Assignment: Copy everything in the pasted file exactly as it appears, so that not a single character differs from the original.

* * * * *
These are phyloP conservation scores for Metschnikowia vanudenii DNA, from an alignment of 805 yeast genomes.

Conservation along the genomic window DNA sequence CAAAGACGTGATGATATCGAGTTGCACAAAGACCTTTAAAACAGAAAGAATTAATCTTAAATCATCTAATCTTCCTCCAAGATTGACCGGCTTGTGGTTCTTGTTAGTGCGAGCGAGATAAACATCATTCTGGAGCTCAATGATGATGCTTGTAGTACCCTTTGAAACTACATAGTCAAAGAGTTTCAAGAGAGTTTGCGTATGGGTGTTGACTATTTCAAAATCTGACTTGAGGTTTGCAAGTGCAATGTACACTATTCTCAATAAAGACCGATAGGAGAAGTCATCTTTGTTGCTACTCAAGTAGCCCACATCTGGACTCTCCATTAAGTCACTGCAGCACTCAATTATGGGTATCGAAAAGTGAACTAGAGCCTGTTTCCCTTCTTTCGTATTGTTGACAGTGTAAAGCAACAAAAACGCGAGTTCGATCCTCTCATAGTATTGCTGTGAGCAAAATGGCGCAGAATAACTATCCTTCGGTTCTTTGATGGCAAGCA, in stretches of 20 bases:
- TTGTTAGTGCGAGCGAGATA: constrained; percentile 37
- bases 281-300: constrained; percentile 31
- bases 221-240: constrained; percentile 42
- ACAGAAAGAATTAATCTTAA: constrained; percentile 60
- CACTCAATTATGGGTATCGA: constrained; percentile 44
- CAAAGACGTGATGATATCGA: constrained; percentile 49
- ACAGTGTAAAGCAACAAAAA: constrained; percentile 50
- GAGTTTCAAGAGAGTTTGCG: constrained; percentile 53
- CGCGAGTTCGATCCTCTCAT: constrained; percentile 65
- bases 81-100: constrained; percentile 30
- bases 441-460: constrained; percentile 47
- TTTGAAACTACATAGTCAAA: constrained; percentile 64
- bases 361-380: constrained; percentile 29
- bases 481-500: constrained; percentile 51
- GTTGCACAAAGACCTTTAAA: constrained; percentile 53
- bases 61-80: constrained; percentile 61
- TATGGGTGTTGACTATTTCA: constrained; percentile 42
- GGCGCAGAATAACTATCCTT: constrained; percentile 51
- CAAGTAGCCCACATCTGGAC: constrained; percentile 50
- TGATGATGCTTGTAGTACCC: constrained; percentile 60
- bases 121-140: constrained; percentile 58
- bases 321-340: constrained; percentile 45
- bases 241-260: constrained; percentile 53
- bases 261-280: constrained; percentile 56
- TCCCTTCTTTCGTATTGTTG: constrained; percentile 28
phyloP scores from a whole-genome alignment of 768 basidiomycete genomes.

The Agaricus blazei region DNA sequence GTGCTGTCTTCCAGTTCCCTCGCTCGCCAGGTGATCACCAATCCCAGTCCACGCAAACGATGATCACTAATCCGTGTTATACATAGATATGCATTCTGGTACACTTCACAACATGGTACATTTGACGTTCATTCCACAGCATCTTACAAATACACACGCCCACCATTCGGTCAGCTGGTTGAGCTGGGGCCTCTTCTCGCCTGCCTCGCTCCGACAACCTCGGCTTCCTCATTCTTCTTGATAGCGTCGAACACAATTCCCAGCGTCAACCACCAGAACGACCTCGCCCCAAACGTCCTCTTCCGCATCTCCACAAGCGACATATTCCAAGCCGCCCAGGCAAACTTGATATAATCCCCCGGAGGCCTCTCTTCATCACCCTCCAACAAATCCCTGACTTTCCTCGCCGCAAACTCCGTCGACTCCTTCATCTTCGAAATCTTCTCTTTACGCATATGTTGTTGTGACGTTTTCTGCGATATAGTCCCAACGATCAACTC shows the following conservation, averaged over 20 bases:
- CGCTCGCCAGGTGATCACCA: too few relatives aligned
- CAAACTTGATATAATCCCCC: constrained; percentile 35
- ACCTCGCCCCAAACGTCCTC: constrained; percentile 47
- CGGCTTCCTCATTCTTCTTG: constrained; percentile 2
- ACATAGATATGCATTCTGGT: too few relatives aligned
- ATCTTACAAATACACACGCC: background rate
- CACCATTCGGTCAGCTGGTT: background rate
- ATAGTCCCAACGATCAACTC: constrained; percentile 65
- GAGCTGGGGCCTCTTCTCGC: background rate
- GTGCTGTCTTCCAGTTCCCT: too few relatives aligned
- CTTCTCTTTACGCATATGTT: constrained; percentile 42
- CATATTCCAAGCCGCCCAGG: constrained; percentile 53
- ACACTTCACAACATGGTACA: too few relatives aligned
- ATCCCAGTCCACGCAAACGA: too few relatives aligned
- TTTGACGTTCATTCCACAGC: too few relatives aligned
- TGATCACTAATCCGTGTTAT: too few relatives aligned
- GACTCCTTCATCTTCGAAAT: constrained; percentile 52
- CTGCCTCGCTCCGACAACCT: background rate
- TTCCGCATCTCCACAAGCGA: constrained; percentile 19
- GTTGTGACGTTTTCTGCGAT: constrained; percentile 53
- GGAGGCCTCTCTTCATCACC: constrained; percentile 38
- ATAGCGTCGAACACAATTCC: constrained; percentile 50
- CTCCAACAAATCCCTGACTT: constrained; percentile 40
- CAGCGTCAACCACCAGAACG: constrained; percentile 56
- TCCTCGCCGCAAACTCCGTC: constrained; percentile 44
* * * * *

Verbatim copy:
These are phyloP conservation scores for Metschnikowia vanudenii DNA, from an alignment of 805 yeast genomes.

Conservation along the genomic window DNA sequence CAAAGACGTGATGATATCGAGTTGCACAAAGACCTTTAAAACAGAAAGAATTAATCTTAAATCATCTAATCTTCCTCCAAGATTGACCGGCTTGTGGTTCTTGTTAGTGCGAGCGAGATAAACATCATTCTGGAGCTCAATGATGATGCTTGTAGTACCCTTTGAAACTACATAGTCAAAGAGTTTCAAGAGAGTTTGCGTATGGGTGTTGACTATTTCAAAATCTGACTTGAGGTTTGCAAGTGCAATGTACACTATTCTCAATAAAGACCGATAGGAGAAGTCATCTTTGTTGCTACTCAAGTAGCCCACATCTGGACTCTCCATTAAGTCACTGCAGCACTCAATTATGGGTATCGAAAAGTGAACTAGAGCCTGTTTCCCTTCTTTCGTATTGTTGACAGTGTAAAGCAACAAAAACGCGAGTTCGATCCTCTCATAGTATTGCTGTGAGCAAAATGGCGCAGAATAACTATCCTTCGGTTCTTTGATGGCAAGCA, in stretches of 20 bases:
- TTGTTAGTGCGAGCGAGATA: constrained; percentile 37
- bases 281-300: constrained; percentile 31
- bases 221-240: constrained; percentile 42
- ACAGAAAGAATTAATCTTAA: constrained; percentile 60
- CACTCAATTATGGGTATCGA: constrained; percentile 44
- CAAAGACGTGATGATATCGA: constrained; percentile 49
- ACAGTGTAAAGCAACAAAAA: constrained; percentile 50
- GAGTTTCAAGAGAGTTTGCG: constrained; percentile 53
- CGCGAGTTCGATCCTCTCAT: constrained; percentile 65
- bases 81-100: constrained; percentile 30
- bases 441-460: constrained; percentile 47
- TTTGAAACTACATAGTCAAA: constrained; percentile 64
- bases 361-380: constrained; percentile 29
- bases 481-500: constrained; percentile 51
- GTTGCACAAAGACCTTTAAA: constrained; percentile 53
- bases 61-80: constrained; percentile 61
- TATGGGTGTTGACTATTTCA: constrained; percentile 42
- GGCGCAGAATAACTATCCTT: constrained; percentile 51
- CAAGTAGCCCACATCTGGAC: constrained; percentile 50
- TGATGATGCTTGTAGTACCC: constrained; percentile 60
- bases 121-140: constrained; percentile 58
- bases 321-340: constrained; percentile 45
- bases 241-260: constrained; percentile 53
- bases 261-280: constrained; percentile 56
- TCCCTTCTTTCGTATTGTTG: constrained; percentile 28
phyloP scores from a whole-genome alignment of 768 basidiomycete genomes.

The Agaricus blazei region DNA sequence GTGCTGTCTTCCAGTTCCCTCGCTCGCCAGGTGATCACCAATCCCAGTCCACGCAAACGATGATCACTAATCCGTGTTATACATAGATATGCATTCTGGTACACTTCACAACATGGTACATTTGACGTTCATTCCACAGCATCTTACAAATACACACGCCCACCATTCGGTCAGCTGGTTGAGCTGGGGCCTCTTCTCGCCTGCCTCGCTCCGACAACCTCGGCTTCCTCATTCTTCTTGATAGCGTCGAACACAATTCCCAGCGTCAACCACCAGAACGACCTCGCCCCAAACGTCCTCTTCCGCATCTCCACAAGCGACATATTCCAAGCCGCCCAGGCAAACTTGATATAATCCCCCGGAGGCCTCTCTTCATCACCCTCCAACAAATCCCTGACTTTCCTCGCCGCAAACTCCGTCGACTCCTTCATCTTCGAAATCTTCTCTTTACGCATATGTTGTTGTGACGTTTTCTGCGATATAGTCCCAACGATCAACTC shows the following conservation, averaged over 20 bases:
- CGCTCGCCAGGTGATCACCA: too few relatives aligned
- CAAACTTGATATAATCCCCC: constrained; percentile 35
- ACCTCGCCCCAAACGTCCTC: constrained; percentile 47
- CGGCTTCCTCATTCTTCTTG: constrained; percentile 2
- ACATAGATATGCATTCTGGT: too few relatives aligned
- ATCTTACAAATACACACGCC: background rate
- CACCATTCGGTCAGCTGGTT: background rate
- ATAGTCCCAACGATCAACTC: constrained; percentile 65
- GAGCTGGGGCCTCTTCTCGC: background rate
- GTGCTGTCTTCCAGTTCCCT: too few relatives aligned
- CTTCTCTTTACGCATATGTT: constrained; percentile 42
- CATATTCCAAGCCGCCCAGG: constrained; percentile 53
- ACACTTCACAACATGGTACA: too few relatives aligned
- ATCCCAGTCCACGCAAACGA: too few relatives aligned
- TTTGACGTTCATTCCACAGC: too few relatives aligned
- TGATCACTAATCCGTGTTAT: too few relatives aligned
- GACTCCTTCATCTTCGAAAT: constrained; percentile 52
- CTGCCTCGCTCCGACAACCT: background rate
- TTCCGCATCTCCACAAGCGA: constrained; percentile 19
- GTTGTGACGTTTTCTGCGAT: constrained; percentile 53
- GGAGGCCTCTCTTCATCACC: constrained; percentile 38
- ATAGCGTCGAACACAATTCC: constrained; percentile 50
- CTCCAACAAATCCCTGACTT: constrained; percentile 40
- CAGCGTCAACCACCAGAACG: constrained; percentile 56
- TCCTCGCCGCAAACTCCGTC: constrained; percentile 44